June 9 (Bloomberg) -- South Africa, which has seen its currency slump 10 percent since May, must cut its fiscal deficit and resolve labor disputes in the mining industry to make the economy less vulnerable to external shocks, Finance Minister Pravin Gordhan said.
The rand’s plunge and slowing economic growth emphasized the need to insulate the country from global financial turmoil through policies that promote growth and investment, including a “speedy resolution” to challenges facing miners, Gordhan wrote in the Johannesburg-based Sunday Times.
South Africa’s currency weakened since the beginning of May amid speculation the Federal Reserve may reduce monetary stimulus as the U.S. economy recovers. South Africa’s economy expanded at the slowest pace since a 2009 recession in the first quarter as labor unrest in the mining industry and lower commodity prices cut output. The government has appointed a task team headed by Deputy President Kgalema Motlanthe to mediate between labor unions and employers.
“The market reaction to any tapering-off of quantitative easing creates difficulties for national responses to the global economic crisis,” Gordhan wrote. “Any failure by business, government and labor to act together and decisively will have far-reaching negative consequences.”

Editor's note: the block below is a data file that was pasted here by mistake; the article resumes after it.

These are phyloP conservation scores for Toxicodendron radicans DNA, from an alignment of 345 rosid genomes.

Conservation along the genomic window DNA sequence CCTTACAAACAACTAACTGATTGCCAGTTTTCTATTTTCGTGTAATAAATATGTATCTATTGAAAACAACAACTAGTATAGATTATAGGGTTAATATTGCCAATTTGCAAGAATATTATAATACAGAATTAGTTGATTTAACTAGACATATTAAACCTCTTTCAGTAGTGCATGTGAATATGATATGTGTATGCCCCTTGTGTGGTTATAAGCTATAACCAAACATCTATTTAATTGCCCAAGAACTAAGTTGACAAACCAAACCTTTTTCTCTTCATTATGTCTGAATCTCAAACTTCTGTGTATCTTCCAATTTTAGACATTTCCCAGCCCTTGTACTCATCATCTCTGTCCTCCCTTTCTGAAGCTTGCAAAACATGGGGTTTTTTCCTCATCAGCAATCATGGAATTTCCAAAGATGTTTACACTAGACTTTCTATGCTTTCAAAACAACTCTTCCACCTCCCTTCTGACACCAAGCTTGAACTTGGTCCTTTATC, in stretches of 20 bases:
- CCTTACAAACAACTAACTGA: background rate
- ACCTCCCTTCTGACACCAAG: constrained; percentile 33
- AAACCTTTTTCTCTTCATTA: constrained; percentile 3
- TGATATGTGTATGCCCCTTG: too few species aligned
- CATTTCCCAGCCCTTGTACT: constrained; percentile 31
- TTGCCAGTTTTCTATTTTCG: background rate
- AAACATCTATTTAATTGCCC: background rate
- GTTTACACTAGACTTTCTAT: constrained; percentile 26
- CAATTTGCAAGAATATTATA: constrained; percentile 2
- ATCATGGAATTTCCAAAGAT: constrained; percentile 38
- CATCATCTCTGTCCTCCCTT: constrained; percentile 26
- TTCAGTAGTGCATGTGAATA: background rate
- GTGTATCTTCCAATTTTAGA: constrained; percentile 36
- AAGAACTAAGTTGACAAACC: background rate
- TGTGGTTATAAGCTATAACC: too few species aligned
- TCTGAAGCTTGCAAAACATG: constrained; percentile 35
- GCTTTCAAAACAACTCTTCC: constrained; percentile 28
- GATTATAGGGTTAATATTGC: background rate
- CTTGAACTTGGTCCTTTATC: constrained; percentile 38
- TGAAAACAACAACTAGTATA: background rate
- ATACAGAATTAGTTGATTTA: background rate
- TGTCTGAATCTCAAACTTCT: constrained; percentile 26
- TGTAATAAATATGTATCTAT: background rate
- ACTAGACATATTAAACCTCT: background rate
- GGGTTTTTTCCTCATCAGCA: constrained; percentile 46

While the government’s economic blueprint, the National Development Plan, focuses on job creation and growth in the long term, it must be complemented by short-term policies to bring down the deficit and restore confidence in the mining industry, Gordhan said. Improving the quality of government spending and reducing policy uncertainty are also imperatives, he said.
Mining accounts for more than 50 percent of South Africa’s exports and 6 percent of gross domestic product, according to government data. The central bank cut its forecast on May 23 for GDP growth this year to 2.4 percent, from 2.7 percent. The economy expanded 2.5 percent in 2012.
“The government is ready to take tough decisions to ensure that South Africa remains an attractive investment destination,” Gordhan said. “We will build up our buffers to protect South Africa from further shocks.”
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